Should We Re-Use Restaurant Food, Like Korea?
April 8, 2014

Should We Re-Use Restaurant Food, Like Korea?

I recently learned that it has traditionally been common practice in South Korea for restaurants to re-use half-eaten food that customers leave on the table. The leftovers are tidied up a bit and passed on to other hungry (unless they find out) diners.

Korean food in particular is a candidate for this sort of behavior because it often consists of several small side dishes. It seemed to me during the three years I lived there that some of them are mostly for decoration. I have never seen so much food wasted in my life (or what I thought was wasted). Each meal consists of a banquet of dishes that people pick at while concentrating more closely on the rapid consumption of beer and the local alcohol soju.

I was told that such extravagance is a result of the years of hardship and hunger that Koreans had to suffer right across the peninsula, which only ended in the South a few decades ago. It is also just the style of Korean food that it comes in the form of many small plates. Whatever the reason, much of it is left on the table.

When I came to Japan, I heard reports on the news of the way those pesky Koreans behave, with their restaurants sneakily re-serving food to customers. I thought it may be a bit of an overblown story, given the difficult history and on-going hostility between the two nations over the disputed island and Japan’s use of ‘comfort women’ during their occupation of Korea, but a bit of research now tells me that it is largely true. Sorry for doubting you, Japan.

In 2012 the Korean government introduced legislation restricting the practice. This is good in a way, but it is worth noting that the act means firstly that the re-use of food was so widespread that it needed legislating against, and secondly that the legislation still allows for a bit of recycling. For example, unprocessed cold food such as cherry tomatoes, lettuce leaves (popular for wrapping meat in in Korea) and other salad items can be washed and re-served if completely untouched.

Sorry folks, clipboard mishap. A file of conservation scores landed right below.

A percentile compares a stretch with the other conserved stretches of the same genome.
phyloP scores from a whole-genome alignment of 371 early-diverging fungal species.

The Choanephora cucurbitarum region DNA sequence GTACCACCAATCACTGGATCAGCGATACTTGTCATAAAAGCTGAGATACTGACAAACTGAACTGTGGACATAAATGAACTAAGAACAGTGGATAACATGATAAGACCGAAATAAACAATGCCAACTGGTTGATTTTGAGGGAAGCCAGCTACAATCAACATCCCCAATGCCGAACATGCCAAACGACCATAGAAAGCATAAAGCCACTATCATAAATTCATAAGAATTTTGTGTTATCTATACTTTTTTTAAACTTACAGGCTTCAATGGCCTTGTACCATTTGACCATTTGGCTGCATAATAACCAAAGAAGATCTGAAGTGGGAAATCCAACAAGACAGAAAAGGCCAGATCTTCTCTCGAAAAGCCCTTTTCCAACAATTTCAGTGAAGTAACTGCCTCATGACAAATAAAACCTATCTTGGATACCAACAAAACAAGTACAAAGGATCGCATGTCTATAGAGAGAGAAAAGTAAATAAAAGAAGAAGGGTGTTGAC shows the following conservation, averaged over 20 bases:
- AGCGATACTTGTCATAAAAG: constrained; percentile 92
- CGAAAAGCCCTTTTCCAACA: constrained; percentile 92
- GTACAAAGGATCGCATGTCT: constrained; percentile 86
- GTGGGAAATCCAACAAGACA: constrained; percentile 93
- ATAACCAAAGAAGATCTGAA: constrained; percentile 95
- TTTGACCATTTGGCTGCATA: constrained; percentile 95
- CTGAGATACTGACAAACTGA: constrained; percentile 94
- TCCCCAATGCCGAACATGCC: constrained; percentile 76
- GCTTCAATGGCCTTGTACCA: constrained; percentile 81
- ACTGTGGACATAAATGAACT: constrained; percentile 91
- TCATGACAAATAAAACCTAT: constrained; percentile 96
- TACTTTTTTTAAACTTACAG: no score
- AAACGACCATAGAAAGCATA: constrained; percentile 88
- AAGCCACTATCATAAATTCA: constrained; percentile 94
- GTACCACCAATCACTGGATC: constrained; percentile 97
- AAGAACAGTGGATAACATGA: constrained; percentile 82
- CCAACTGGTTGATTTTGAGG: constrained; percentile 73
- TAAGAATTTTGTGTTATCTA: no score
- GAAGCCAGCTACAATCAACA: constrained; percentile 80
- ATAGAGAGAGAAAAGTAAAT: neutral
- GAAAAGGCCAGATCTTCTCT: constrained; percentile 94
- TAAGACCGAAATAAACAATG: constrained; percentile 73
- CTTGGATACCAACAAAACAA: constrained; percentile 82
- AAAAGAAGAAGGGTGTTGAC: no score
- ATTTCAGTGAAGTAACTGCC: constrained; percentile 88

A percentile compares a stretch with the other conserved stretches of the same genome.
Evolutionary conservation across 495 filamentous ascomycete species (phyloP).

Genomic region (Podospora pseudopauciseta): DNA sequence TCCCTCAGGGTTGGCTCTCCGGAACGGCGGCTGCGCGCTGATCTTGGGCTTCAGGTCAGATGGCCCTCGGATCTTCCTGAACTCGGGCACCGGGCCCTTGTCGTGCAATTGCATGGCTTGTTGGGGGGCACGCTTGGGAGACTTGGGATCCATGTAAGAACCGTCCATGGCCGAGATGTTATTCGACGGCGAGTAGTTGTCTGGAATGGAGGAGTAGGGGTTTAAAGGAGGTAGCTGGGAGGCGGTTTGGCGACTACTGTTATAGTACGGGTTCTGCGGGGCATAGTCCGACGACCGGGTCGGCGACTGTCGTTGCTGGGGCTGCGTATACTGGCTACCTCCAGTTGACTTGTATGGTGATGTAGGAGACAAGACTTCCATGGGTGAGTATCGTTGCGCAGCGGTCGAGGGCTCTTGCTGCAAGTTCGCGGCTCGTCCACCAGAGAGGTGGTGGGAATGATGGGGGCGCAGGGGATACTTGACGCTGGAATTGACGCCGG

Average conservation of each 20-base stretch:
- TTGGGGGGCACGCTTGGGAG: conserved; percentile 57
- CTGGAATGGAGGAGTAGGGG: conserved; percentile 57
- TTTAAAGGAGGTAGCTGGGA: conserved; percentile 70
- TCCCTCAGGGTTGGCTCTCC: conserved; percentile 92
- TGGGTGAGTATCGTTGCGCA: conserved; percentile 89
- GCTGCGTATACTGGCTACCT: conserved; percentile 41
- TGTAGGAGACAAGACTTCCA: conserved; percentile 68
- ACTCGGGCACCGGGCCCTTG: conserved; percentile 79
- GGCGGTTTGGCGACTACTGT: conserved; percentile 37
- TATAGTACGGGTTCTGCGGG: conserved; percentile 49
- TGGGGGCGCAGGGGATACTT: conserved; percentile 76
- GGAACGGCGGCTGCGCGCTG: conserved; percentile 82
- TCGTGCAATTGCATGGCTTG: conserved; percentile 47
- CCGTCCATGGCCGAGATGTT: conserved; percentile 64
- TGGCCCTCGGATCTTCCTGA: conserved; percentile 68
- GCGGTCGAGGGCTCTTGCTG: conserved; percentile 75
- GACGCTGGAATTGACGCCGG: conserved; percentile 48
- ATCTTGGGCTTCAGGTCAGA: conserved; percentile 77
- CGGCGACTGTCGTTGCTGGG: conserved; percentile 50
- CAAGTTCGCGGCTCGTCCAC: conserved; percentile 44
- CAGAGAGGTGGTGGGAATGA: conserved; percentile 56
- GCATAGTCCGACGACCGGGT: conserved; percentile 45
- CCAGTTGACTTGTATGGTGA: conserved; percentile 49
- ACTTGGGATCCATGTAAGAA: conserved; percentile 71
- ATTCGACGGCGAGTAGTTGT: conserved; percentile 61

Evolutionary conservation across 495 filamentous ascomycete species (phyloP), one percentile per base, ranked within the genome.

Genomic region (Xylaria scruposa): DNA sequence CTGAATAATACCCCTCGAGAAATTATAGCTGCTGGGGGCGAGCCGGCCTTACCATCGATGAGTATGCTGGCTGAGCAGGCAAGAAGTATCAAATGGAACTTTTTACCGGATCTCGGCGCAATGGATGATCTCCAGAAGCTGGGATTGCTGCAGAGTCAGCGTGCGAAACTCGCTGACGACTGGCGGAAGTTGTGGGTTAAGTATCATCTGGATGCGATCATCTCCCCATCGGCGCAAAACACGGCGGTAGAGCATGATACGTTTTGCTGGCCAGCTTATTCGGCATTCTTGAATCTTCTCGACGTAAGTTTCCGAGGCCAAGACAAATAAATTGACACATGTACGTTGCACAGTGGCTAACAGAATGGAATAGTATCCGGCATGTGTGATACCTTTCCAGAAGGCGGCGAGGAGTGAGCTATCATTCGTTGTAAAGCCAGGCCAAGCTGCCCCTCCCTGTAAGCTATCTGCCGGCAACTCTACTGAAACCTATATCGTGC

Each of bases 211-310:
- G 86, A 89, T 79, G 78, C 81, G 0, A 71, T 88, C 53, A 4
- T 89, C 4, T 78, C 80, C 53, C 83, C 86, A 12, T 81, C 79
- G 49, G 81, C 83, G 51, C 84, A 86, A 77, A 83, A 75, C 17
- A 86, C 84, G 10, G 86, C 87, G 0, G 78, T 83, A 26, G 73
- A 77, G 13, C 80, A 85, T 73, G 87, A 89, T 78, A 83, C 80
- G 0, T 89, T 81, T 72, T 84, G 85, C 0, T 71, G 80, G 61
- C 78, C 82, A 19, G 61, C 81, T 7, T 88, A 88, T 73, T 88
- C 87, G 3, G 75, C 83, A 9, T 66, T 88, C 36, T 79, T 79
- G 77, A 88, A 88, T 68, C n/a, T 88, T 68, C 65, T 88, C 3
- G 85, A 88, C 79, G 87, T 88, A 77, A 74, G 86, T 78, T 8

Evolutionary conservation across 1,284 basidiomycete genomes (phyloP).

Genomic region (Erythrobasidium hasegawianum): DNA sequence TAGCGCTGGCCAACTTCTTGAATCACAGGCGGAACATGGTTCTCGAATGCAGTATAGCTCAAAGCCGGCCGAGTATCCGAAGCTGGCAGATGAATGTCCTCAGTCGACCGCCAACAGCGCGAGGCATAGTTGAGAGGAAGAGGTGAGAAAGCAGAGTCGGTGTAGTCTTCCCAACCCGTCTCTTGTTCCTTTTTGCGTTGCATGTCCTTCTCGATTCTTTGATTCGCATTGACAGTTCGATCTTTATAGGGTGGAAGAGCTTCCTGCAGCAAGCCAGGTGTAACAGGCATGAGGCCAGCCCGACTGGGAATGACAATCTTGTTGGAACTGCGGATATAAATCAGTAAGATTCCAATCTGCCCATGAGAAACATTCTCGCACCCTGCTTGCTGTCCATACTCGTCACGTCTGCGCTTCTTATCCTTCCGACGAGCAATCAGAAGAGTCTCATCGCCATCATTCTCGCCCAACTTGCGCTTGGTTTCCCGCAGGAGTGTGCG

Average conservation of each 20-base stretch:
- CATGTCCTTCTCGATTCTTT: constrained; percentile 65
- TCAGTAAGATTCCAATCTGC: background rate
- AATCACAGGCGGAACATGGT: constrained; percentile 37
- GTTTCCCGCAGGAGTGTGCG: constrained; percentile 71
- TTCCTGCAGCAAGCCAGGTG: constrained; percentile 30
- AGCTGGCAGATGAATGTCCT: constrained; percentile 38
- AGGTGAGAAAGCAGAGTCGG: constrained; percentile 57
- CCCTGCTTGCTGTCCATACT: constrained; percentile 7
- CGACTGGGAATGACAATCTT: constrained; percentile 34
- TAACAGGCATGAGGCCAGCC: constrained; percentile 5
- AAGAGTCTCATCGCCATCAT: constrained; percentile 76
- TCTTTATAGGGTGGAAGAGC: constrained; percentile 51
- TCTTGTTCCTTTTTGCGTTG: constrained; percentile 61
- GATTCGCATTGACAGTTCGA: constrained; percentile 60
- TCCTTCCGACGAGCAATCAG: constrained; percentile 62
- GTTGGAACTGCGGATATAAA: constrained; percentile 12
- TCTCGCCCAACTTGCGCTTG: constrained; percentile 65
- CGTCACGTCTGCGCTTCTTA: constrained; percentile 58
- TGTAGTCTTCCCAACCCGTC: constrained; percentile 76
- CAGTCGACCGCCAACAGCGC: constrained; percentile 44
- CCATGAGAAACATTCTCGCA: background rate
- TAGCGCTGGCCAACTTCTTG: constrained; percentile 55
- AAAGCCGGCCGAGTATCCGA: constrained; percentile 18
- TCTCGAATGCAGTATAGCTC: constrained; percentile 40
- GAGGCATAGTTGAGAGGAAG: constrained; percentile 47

Before I put anyone off visiting South Korea, I should say that the food is incredibly delicious and cheap and the staff is usually lovely. Despite its incredible economic progress, South Korea does still have a bit of a third world hangover to it, and a completely sterilized vacation experience is not guaranteed as the above example shows, but it is a wonderful place to travel to.

Nevertheless, it is difficult to argue that the practice of serving us a stranger’s old dinner is not appalling. I’m sure this happens in the West too, though, and we would be foolish to think that what goes on behind the closed doors of a restaurant kitchen will always be acceptable to us.

Most of the time, this is simply bad practice and skinflint money saving. But it is worth asking the question of whether our sensibilities have to be overcome in the name of reducing waste, which is going to become an increasing problem in years to come. I suspect it will be very difficult to convince people, including myself, that eating leftovers is the answer. Maybe a little less extravagance in the first place is a better option. I’m sure restaurants will love the day they can claim to be serving smaller side dishes and condiments to improve their carbon footprint, but we may have to be prepared to accept their reasoning.

Image Credit: Thinkstock

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John is a freelance writer from the UK, currently living in Japan and thoroughly enjoying their food and whiskey. His first novel, Three Little Boys, and his travel book, Following Football, are currently available on

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